The function of the high pass filter (FIG. 6) is to eliminate the overall variations in shape from the one-dimensional array representation while leaving the representation of local variations intact or even increasing their local magnitude. This is done by comparing each pixel to its immediate neighborhood as follows: a pixel P in the array is denoted by subscript n. The pixel preceding it is subscripted n-1 and the pixel following it is subscripted n+1. Pixel Pn is remapped to a second array, denoted P', called "P primed." Pixel P'n is calculated from the original array as:

P'n =Pn ×2-Pn -1-Pn +1

Note that if Pn, Pn -1 and Pn +1 all have the same value, then the value of P'n ' is zero. If it is larger than its neighbors, then this difference is exaggerated. Every pixel in the source array is remapped to the primed array in this way. This mapping is represented in FIG. 8. Note that the gradual fluctuations in diameter have been suppressed while the localized fluctuation, the fin, has been enhanced. This operation is known in the art as a high pass filter, or more generically a finite impulse response filter (FIR filter), which may be configured to do the opposite operation, a low pass filter. It is commonly implemented as a convolution. Note that a greater number of neighbors may be considered in this operation, such as two pixels before and two pixels after. A bounds check (FIG. 9) is then performed for these fins.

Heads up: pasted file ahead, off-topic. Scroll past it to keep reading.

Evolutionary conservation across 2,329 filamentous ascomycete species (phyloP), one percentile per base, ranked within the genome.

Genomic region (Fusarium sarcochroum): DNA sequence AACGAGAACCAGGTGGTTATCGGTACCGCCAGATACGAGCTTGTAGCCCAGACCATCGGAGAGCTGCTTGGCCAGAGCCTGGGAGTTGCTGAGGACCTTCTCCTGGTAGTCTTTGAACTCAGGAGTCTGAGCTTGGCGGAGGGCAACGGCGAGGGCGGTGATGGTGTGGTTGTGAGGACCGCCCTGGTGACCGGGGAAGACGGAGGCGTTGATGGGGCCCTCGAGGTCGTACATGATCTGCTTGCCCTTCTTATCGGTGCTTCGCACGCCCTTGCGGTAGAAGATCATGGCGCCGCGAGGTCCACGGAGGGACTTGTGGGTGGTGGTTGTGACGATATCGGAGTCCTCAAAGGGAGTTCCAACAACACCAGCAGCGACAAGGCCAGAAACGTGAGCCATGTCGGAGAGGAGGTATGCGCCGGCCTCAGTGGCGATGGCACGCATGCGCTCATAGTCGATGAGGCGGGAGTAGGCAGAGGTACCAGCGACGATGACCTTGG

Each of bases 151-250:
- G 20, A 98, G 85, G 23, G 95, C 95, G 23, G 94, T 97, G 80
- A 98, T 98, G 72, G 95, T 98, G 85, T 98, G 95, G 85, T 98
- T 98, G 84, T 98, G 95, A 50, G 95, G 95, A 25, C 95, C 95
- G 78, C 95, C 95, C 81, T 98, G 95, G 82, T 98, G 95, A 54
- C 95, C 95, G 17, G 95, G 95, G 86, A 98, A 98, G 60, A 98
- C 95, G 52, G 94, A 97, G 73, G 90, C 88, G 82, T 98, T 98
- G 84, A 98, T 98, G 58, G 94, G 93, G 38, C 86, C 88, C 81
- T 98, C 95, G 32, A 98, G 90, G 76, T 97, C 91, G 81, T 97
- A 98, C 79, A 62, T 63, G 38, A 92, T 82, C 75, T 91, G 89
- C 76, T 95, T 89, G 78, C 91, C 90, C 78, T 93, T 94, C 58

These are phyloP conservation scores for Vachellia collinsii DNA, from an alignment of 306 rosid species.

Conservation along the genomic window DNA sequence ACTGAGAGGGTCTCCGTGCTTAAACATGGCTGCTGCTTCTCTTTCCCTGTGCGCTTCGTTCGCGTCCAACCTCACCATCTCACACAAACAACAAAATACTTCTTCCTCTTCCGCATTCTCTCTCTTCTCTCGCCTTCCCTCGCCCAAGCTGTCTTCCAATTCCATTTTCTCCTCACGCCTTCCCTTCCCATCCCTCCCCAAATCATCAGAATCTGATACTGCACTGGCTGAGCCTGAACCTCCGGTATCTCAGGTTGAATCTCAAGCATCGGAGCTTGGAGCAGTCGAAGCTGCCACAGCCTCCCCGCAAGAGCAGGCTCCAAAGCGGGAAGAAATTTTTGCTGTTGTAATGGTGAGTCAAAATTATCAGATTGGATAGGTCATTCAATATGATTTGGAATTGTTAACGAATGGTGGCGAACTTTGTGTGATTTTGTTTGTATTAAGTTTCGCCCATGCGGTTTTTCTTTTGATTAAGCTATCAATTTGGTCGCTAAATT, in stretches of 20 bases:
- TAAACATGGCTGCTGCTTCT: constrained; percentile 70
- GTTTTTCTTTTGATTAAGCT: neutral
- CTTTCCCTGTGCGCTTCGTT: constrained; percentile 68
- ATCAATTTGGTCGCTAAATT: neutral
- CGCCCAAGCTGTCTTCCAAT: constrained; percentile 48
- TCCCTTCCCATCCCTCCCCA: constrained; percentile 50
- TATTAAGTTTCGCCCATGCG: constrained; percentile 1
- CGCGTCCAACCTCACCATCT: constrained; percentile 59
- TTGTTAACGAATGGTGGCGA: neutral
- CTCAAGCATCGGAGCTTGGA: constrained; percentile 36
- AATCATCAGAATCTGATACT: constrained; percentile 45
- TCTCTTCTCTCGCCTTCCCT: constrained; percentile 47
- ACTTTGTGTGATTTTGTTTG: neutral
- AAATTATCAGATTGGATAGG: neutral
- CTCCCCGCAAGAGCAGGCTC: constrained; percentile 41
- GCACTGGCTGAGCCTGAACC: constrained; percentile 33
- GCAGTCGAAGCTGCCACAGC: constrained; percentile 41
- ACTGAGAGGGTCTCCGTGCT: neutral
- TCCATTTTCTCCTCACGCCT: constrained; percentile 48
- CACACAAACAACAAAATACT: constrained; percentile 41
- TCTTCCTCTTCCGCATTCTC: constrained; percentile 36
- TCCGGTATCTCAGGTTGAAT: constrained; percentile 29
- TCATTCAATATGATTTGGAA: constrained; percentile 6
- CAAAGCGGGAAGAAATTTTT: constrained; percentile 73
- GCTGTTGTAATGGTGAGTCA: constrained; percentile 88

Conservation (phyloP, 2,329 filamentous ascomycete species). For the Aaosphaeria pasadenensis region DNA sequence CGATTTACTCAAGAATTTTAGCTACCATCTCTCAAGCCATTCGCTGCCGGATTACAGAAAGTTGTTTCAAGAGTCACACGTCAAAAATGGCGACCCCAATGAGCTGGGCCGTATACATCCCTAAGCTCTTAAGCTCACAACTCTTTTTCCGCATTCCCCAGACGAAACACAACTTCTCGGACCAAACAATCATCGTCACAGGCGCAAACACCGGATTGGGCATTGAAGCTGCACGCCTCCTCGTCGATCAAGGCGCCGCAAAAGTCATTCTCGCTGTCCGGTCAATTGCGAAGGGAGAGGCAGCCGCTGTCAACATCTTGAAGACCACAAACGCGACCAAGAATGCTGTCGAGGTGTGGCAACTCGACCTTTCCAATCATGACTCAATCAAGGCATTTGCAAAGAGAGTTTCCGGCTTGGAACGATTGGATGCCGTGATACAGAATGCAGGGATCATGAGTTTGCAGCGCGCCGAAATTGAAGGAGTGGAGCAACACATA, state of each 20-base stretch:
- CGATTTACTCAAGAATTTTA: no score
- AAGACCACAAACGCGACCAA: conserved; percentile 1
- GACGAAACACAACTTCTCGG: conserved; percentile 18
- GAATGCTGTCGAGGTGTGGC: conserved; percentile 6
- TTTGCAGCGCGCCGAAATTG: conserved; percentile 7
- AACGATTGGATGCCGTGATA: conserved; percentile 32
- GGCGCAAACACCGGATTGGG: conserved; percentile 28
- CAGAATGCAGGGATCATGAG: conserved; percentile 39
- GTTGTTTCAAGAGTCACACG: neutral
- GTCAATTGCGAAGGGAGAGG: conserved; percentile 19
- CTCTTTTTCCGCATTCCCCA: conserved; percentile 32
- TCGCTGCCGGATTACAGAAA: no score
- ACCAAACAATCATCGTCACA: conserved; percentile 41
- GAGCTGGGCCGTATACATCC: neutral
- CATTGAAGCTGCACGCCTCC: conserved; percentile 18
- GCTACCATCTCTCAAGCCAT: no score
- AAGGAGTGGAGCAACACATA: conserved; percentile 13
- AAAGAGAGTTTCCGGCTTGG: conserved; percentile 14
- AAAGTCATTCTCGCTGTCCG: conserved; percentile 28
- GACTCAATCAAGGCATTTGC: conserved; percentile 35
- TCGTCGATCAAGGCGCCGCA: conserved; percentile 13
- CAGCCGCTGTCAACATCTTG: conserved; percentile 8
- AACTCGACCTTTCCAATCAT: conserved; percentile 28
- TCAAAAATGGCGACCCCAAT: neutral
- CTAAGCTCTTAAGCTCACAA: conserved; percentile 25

Patent Citations
Cited PatentFiling datePublication dateApplicantTitle
US4608709 *Sep 4, 1985Aug 26, 1986Owens-Illinois, Inc.Method and apparatus for gauging containers
US5095204 *Aug 30, 1990Mar 10, 1992Ball CorporationMachine vision inspection system and method for transparent containers
Referenced by